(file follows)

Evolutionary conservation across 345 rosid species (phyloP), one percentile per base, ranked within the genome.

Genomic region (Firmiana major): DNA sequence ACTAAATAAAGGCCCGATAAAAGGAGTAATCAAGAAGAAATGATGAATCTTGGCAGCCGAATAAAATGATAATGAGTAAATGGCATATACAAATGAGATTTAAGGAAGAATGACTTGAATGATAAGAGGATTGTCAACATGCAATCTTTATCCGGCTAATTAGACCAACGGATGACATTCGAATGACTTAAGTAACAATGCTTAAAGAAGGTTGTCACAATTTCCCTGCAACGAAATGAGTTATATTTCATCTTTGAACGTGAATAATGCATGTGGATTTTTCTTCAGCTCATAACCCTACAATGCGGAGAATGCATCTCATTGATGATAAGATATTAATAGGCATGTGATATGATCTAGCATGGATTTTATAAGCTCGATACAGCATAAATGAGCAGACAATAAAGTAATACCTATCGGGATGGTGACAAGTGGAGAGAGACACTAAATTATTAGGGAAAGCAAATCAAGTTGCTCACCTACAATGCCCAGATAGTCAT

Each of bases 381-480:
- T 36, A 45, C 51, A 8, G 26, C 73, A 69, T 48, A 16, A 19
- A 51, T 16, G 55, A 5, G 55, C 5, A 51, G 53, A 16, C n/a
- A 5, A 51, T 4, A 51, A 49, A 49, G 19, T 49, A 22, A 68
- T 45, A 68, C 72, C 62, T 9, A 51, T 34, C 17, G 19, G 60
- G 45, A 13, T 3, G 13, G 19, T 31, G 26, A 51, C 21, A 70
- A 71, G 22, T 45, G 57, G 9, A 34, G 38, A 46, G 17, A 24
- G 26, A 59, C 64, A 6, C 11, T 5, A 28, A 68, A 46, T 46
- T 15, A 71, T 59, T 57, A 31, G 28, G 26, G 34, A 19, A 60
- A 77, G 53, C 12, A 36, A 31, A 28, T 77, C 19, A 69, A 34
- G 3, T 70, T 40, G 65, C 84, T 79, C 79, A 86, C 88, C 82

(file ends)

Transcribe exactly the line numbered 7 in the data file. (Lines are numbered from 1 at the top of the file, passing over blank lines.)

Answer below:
- T 45, A 68, C 72, C 62, T 9, A 51, T 34, C 17, G 19, G 60